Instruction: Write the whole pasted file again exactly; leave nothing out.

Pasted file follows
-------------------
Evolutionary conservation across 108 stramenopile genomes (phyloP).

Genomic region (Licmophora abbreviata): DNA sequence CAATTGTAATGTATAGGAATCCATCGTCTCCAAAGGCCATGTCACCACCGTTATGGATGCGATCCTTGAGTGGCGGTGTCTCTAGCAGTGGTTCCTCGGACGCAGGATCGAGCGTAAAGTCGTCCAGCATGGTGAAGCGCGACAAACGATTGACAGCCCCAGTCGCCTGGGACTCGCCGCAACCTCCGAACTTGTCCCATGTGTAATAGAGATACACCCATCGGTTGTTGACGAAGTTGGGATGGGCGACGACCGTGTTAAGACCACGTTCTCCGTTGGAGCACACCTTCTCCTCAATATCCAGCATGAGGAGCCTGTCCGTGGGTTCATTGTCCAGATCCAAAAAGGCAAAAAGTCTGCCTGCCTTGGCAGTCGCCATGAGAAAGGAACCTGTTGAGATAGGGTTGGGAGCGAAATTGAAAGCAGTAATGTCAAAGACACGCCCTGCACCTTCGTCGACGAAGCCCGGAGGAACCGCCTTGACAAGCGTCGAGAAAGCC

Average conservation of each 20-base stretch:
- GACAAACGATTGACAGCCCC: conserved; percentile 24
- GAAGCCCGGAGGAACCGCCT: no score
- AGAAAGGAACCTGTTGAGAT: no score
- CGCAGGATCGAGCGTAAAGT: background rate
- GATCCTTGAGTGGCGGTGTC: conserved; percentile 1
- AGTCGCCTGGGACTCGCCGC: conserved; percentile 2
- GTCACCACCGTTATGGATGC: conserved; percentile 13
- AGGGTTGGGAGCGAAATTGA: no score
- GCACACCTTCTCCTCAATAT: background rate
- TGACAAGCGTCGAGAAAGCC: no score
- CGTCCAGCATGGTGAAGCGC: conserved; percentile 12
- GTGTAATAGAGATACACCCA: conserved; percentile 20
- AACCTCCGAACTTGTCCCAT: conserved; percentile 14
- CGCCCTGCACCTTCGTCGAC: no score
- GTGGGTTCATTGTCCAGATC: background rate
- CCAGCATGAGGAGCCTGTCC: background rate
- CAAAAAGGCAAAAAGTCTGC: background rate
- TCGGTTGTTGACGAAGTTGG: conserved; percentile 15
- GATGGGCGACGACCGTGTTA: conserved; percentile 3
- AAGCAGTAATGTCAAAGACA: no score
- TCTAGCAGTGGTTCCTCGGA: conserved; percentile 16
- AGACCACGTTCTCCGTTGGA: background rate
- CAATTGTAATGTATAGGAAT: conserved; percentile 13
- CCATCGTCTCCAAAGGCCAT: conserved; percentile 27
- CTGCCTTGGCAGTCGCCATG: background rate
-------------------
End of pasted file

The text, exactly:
Evolutionary conservation across 108 stramenopile genomes (phyloP).

Genomic region (Licmophora abbreviata): DNA sequence CAATTGTAATGTATAGGAATCCATCGTCTCCAAAGGCCATGTCACCACCGTTATGGATGCGATCCTTGAGTGGCGGTGTCTCTAGCAGTGGTTCCTCGGACGCAGGATCGAGCGTAAAGTCGTCCAGCATGGTGAAGCGCGACAAACGATTGACAGCCCCAGTCGCCTGGGACTCGCCGCAACCTCCGAACTTGTCCCATGTGTAATAGAGATACACCCATCGGTTGTTGACGAAGTTGGGATGGGCGACGACCGTGTTAAGACCACGTTCTCCGTTGGAGCACACCTTCTCCTCAATATCCAGCATGAGGAGCCTGTCCGTGGGTTCATTGTCCAGATCCAAAAAGGCAAAAAGTCTGCCTGCCTTGGCAGTCGCCATGAGAAAGGAACCTGTTGAGATAGGGTTGGGAGCGAAATTGAAAGCAGTAATGTCAAAGACACGCCCTGCACCTTCGTCGACGAAGCCCGGAGGAACCGCCTTGACAAGCGTCGAGAAAGCC

Average conservation of each 20-base stretch:
- GACAAACGATTGACAGCCCC: conserved; percentile 24
- GAAGCCCGGAGGAACCGCCT: no score
- AGAAAGGAACCTGTTGAGAT: no score
- CGCAGGATCGAGCGTAAAGT: background rate
- GATCCTTGAGTGGCGGTGTC: conserved; percentile 1
- AGTCGCCTGGGACTCGCCGC: conserved; percentile 2
- GTCACCACCGTTATGGATGC: conserved; percentile 13
- AGGGTTGGGAGCGAAATTGA: no score
- GCACACCTTCTCCTCAATAT: background rate
- TGACAAGCGTCGAGAAAGCC: no score
- CGTCCAGCATGGTGAAGCGC: conserved; percentile 12
- GTGTAATAGAGATACACCCA: conserved; percentile 20
- AACCTCCGAACTTGTCCCAT: conserved; percentile 14
- CGCCCTGCACCTTCGTCGAC: no score
- GTGGGTTCATTGTCCAGATC: background rate
- CCAGCATGAGGAGCCTGTCC: background rate
- CAAAAAGGCAAAAAGTCTGC: background rate
- TCGGTTGTTGACGAAGTTGG: conserved; percentile 15
- GATGGGCGACGACCGTGTTA: conserved; percentile 3
- AAGCAGTAATGTCAAAGACA: no score
- TCTAGCAGTGGTTCCTCGGA: conserved; percentile 16
- AGACCACGTTCTCCGTTGGA: background rate
- CAATTGTAATGTATAGGAAT: conserved; percentile 13
- CCATCGTCTCCAAAGGCCAT: conserved; percentile 27
- CTGCCTTGGCAGTCGCCATG: background rate